K. Rich. Look, what is done cannot be now amend

ed:

Men shall deal unadvisedly sometimes,
Which after-hours give leisure to repent.
If I did take the kingdom from your sons,
To make amends, I'll give it to your daughter.
If I have kill'd the issue of your womb,
To quicken your increase, I will beget
Mine issue of your blood upon your daughter.
A grandam's name is little less in love,
Than is the doting title of a mother;
They are as children, but one step below,
Even of your mettle, of your very blood;
Of all one pain,-save for a night of groans
Endur’d of her, for whom you bid like sorrow.
Your children were vexation to your youth,

But mine shall be a comfort to your age.
The loss, you have, is but--a son being king,
And, by that loss, your daughter is made queen.
I cannot make you what amends I would,
Therefore accept such kindness as I car. ,
Dorset, your son, that, with a fearful soul,
Leads discontented steps in foreign soil,
This fair alliance quickly shall call home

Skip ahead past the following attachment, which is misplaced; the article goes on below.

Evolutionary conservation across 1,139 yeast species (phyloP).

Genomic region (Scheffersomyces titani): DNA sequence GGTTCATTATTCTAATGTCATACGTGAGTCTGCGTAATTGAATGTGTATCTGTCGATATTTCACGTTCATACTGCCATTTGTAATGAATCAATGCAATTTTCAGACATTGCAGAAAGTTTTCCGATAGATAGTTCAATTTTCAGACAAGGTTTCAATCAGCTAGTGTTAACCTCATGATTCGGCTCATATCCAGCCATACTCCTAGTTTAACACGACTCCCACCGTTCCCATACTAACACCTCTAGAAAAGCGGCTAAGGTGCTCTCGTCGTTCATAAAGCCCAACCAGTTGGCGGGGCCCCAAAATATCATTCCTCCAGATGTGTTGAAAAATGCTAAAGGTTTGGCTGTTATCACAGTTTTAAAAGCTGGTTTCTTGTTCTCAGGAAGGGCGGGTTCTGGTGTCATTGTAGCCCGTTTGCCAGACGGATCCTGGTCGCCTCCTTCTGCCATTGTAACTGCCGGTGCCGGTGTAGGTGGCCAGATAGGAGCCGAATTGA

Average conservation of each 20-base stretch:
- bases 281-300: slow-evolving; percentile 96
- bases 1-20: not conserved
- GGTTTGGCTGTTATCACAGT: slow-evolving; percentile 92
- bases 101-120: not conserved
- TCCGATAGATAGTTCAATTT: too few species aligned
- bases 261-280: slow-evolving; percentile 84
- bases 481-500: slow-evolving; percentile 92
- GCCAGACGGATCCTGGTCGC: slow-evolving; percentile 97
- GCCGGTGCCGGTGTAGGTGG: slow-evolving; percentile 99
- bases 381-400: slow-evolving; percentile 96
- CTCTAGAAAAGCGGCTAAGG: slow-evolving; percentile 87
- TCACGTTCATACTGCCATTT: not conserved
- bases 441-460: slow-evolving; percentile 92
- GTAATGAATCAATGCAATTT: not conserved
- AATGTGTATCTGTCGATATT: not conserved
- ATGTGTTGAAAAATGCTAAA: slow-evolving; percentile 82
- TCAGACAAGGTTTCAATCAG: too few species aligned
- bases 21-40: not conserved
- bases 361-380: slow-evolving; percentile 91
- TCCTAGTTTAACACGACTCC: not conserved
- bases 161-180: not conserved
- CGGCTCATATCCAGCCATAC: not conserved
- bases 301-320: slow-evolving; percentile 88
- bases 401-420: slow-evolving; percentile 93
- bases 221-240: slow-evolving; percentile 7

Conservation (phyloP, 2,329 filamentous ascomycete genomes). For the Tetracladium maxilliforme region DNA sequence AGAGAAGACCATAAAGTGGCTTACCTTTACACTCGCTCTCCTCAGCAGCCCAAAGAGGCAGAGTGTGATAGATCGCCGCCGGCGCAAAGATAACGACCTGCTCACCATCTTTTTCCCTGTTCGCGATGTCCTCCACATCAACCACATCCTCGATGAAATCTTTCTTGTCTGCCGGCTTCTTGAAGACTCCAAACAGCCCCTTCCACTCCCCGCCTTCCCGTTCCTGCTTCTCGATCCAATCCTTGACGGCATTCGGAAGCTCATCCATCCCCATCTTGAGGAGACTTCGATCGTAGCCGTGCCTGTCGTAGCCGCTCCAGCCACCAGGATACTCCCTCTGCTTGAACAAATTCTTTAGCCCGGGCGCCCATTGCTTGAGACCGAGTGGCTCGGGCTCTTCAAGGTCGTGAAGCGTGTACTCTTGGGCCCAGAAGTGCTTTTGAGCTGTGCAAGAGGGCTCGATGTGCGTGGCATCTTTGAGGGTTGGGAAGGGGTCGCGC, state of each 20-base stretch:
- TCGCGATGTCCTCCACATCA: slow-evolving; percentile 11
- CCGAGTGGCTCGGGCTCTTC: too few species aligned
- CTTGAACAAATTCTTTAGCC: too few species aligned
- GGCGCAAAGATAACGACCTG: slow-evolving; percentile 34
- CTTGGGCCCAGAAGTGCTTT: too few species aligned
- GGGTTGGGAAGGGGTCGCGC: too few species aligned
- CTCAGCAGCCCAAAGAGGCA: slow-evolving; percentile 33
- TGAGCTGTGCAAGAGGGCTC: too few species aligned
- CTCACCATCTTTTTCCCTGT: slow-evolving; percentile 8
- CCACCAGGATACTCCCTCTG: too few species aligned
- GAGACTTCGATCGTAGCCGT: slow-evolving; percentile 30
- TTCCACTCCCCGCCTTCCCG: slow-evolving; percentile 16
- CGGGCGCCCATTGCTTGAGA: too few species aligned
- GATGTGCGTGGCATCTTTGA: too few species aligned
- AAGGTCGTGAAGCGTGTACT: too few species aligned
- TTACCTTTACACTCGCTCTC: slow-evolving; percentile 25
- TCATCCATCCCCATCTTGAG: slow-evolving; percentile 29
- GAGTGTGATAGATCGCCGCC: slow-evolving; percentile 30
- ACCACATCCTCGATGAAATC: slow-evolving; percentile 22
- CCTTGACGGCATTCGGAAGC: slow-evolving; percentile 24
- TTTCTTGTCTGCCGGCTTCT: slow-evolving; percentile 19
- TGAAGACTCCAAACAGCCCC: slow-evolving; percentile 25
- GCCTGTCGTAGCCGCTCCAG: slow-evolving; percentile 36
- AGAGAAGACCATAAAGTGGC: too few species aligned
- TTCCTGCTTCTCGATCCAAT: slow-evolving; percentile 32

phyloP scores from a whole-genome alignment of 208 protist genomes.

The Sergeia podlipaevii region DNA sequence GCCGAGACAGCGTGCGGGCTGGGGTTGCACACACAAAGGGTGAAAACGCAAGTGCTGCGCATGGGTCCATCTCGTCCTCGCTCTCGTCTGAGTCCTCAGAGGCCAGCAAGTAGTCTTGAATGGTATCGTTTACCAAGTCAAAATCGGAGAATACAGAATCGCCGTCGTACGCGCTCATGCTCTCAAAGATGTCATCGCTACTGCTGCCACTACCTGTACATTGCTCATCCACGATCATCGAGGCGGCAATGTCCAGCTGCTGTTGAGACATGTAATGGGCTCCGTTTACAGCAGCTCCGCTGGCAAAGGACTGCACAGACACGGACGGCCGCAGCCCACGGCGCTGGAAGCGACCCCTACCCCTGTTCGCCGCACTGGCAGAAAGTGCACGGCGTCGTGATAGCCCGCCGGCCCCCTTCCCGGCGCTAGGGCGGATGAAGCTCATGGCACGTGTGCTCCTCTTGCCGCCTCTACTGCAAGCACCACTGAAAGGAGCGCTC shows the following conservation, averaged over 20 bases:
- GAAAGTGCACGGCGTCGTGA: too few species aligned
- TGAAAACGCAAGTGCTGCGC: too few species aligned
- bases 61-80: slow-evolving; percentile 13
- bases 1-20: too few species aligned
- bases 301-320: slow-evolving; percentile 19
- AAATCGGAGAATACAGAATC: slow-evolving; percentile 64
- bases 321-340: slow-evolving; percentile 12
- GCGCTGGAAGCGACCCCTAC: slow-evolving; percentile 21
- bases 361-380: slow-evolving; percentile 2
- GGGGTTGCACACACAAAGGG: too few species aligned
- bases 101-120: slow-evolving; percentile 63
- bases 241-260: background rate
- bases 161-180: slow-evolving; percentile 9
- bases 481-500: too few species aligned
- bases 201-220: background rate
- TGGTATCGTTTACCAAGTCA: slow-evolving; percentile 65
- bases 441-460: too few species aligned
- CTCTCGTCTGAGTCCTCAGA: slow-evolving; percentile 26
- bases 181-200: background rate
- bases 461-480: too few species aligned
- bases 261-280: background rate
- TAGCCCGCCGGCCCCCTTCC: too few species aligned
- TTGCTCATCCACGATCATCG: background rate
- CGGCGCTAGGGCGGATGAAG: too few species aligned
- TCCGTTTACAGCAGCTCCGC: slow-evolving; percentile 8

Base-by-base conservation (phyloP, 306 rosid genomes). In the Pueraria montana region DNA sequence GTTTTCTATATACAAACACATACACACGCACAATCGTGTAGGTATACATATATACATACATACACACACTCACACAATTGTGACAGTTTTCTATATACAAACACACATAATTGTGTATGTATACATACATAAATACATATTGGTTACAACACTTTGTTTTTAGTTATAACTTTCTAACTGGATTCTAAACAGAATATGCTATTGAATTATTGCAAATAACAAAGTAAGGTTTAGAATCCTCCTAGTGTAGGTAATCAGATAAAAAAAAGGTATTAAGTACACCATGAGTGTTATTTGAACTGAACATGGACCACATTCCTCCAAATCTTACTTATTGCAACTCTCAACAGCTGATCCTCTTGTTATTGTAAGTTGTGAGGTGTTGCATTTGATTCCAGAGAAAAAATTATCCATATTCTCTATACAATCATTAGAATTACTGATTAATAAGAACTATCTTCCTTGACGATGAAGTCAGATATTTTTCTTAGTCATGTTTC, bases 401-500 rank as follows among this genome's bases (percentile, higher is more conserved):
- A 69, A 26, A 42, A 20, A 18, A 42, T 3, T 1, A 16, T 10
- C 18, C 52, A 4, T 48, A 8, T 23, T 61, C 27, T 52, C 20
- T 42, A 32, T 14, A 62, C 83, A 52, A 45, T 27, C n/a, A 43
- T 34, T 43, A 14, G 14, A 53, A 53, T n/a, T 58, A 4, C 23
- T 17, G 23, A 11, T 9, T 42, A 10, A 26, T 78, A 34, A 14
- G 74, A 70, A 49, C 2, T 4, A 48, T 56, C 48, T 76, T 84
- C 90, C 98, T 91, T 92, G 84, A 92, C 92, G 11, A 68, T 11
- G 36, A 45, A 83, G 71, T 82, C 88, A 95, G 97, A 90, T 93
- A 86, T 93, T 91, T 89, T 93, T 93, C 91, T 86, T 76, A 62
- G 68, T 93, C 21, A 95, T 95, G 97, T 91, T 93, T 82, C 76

To high promotions and great dignity:
The king, that calls your beauteous daughter,, wife,
Familiarly, shall call thy Dorset-brother;
Again shall you be mother to a king,
And all the ruins of distressful times
Repair'd with double riches of content.
What! we have many goodly days to see:
The liquid drops of tears, that you have shed,
Shall come again, transform’d to orient pearl ;
Advantaging their loan, with interest
Of ten-times-double gain of happiness.
Go then, my mother, to thy daughter go;
Make bold her bashful years with your experience;
Prepare her ears to hear a wooer's tale;
Put in her tender heart the aspiring flame
Of golden sov'reignty: acquaint the princess